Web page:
Editor's note: The United States has slipped against its peers in education attainment over the last few decades. The country now ranks 10th in the world in the percentage of 25- to 34-year-olds with high school degrees, according to the Council on Foreign Relations, while Americans ages 55 to 64 still rank No. 1. There's a similar fall in college: Older Americans rank third across the globe, while the younger age group is 13th.
Yahoo News asked Americans without high school or college degrees to share their story and tell us how they believe their lives are different because they lack a diploma. Here's one perspective.
FIRST PERSON | Expendable.
That describes how I felt after I dropped out of college. At the time, I was not sure what was going on in my mind. I guess the simplest answer would be that I did not care for school. I dropped out when I was 20, back in 2006. I was finishing my general education requirements and was thinking of majoring in sociology, philosophy or film.
I envy those who have a passion for a "paying dream," like those who want to be teachers, engineers or doctors. All I ever cared about was philosophy and film. But this was not something I saw myself making a living at.
I was accepted at Cal State Northridge, Cal State Los Angeles, and UC Berkeley. I opted to go to Glendale Community College. I did not have a car, and I guess I did not want to be that far from my home. During college, my parents struggled financially, so I got a job in retail to help them. Money started coming in, and I lost the little desire I had for school. I decided not to transfer to a university after I completed my two years, even though my mom encouraged me to do so, and I did not obtain a degree. If I continued going to school, I would have graduated from a university in 2008.
In my third year of working, I met a girl. We were swept up in a whirlwind of love. We had an intimate ceremony in Spain and another wedding ceremony with friends and family when we came back home. I began to get tired of the way management was mistreating everyone at work, and I felt expendable. I decided to quit. I lived off my wife's paycheck for a while as I came up with another plan to make money. Yes, I know this was foolish, even more so now looking back. Bad luck hit our little family. Her family's business of 30 years closed down, and she was out of a job. That was the beginning of a spiral of unfortunate events. We lost everything. We moved to my parents' place in Los Angeles until we could climb out of this hole. We are still here. It has been a year and half. But there is light ahead.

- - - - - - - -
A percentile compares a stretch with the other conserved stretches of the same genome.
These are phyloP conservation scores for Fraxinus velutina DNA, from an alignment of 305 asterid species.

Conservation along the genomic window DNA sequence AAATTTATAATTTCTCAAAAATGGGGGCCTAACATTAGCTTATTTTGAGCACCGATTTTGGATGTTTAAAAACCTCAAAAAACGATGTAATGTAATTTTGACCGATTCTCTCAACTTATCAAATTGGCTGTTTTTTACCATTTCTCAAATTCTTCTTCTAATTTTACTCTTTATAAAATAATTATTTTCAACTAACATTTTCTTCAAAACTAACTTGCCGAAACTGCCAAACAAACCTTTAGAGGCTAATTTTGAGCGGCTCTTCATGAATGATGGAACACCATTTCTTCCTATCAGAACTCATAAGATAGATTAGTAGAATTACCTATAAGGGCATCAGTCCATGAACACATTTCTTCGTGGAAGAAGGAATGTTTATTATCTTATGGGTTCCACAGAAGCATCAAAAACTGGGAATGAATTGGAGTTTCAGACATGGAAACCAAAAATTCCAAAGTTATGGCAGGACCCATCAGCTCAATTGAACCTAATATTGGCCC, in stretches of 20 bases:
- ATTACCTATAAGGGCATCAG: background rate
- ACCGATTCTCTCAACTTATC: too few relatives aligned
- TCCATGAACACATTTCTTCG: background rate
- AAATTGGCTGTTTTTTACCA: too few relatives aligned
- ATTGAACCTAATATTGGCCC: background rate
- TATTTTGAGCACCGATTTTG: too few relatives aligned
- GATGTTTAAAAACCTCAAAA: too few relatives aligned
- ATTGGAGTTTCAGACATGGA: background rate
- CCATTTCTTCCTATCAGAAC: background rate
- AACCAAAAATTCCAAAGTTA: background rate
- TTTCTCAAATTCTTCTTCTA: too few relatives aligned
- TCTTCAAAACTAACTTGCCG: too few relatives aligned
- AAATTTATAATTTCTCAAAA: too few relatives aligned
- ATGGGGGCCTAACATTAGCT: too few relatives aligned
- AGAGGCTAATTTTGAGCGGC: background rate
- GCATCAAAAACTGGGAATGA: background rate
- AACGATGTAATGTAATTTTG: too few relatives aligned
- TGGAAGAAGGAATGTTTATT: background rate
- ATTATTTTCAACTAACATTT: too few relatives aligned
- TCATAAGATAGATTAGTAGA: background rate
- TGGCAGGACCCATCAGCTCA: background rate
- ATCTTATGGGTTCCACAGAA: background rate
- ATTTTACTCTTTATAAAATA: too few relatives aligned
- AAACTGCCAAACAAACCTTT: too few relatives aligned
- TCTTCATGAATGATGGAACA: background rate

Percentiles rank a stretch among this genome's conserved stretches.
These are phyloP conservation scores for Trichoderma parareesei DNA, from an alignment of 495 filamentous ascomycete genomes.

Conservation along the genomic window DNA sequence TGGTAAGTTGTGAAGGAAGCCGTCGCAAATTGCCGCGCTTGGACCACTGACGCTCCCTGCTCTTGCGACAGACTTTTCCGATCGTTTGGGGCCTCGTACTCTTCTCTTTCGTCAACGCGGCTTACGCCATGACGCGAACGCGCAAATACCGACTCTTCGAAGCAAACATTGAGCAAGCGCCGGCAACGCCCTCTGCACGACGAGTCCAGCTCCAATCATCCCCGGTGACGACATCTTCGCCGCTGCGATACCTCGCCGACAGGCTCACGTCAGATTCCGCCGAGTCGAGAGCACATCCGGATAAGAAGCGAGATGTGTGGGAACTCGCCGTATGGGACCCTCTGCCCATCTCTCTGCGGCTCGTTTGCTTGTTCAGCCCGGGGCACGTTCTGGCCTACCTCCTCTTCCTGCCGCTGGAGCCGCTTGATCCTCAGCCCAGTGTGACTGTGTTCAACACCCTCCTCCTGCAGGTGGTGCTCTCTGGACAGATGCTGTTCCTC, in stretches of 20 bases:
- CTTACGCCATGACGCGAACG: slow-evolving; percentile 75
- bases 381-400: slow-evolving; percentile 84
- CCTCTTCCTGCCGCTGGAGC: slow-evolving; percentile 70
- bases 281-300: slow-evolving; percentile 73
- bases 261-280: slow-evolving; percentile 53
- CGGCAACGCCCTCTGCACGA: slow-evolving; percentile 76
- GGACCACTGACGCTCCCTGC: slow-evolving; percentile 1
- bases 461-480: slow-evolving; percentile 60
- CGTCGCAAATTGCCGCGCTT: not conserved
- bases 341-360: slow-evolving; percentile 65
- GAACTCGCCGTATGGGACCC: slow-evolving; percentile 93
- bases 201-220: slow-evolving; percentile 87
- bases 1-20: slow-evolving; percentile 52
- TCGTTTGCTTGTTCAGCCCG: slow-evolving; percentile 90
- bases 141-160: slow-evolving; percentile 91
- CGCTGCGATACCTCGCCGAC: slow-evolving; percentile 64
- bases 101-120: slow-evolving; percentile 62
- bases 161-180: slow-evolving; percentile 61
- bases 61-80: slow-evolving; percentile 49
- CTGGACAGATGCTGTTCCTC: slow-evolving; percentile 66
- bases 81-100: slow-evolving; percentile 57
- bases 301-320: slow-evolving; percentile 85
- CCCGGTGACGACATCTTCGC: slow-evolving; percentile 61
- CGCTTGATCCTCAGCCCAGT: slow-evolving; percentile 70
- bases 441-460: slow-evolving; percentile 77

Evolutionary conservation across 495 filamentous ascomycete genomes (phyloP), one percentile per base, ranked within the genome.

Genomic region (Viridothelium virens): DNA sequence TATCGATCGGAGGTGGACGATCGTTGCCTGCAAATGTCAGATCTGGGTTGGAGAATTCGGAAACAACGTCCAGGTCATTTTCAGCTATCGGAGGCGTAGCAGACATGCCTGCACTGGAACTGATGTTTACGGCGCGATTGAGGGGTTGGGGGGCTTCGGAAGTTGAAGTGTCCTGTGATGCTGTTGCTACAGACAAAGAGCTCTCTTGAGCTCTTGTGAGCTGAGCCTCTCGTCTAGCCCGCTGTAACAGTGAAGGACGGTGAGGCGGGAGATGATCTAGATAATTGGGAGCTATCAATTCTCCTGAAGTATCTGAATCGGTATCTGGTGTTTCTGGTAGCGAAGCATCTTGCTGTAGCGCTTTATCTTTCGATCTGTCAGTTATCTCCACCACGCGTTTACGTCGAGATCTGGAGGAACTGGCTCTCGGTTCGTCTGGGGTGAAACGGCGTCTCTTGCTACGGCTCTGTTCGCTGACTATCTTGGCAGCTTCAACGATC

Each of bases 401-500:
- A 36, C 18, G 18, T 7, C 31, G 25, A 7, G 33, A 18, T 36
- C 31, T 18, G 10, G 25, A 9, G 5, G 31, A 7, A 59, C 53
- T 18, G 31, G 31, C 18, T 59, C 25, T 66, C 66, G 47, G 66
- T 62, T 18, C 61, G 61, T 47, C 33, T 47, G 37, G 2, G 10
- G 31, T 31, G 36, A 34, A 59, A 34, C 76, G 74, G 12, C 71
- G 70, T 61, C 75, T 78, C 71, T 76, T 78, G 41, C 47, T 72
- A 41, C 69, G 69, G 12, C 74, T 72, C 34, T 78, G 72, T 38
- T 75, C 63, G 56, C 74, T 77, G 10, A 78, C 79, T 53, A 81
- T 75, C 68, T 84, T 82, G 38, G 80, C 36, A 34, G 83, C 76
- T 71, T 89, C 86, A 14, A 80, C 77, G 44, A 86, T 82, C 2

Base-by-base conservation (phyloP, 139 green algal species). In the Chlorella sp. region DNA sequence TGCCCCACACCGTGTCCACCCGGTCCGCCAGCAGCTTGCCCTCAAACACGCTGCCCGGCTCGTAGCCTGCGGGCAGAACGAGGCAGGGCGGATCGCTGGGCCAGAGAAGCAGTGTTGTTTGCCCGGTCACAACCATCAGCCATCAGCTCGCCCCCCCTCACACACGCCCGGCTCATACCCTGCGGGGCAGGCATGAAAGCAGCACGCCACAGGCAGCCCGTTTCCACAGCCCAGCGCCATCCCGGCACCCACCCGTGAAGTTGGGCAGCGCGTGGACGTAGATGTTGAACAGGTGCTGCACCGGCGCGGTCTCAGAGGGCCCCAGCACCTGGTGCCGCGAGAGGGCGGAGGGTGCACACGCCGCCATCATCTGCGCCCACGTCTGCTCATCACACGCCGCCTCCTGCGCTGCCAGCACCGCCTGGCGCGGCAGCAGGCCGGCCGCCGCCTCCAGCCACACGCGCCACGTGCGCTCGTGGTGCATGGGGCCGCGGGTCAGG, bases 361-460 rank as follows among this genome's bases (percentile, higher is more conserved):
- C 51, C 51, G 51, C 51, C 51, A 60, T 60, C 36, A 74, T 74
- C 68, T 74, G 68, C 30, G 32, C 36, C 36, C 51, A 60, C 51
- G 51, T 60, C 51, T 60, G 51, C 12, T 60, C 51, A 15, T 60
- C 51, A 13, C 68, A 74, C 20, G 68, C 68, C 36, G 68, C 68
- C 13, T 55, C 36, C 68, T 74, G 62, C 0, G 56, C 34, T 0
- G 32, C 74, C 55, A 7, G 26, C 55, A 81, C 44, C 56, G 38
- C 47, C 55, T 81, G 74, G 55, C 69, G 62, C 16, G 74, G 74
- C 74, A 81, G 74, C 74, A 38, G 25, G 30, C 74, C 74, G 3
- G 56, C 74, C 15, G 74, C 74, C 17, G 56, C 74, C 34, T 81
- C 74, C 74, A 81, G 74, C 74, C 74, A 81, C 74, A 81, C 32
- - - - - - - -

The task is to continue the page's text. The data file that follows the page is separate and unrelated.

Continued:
I am freelancing now in marketing. I also launched my own film review site. This makes us about $36,000 per year or more, in addition to my wife's income. It is not much, but we are fine with what we have right now.
This experience has strengthened our marriage in many ways. We are finally looking for a home of our own now. Did I make all the right decisions? I don't think so, but that is what life is about. I am now 26, and if I could go back in time, I still would not finish college. Perhaps not completing college ruined me for the workforce. But I was never a wage-earner anyway.
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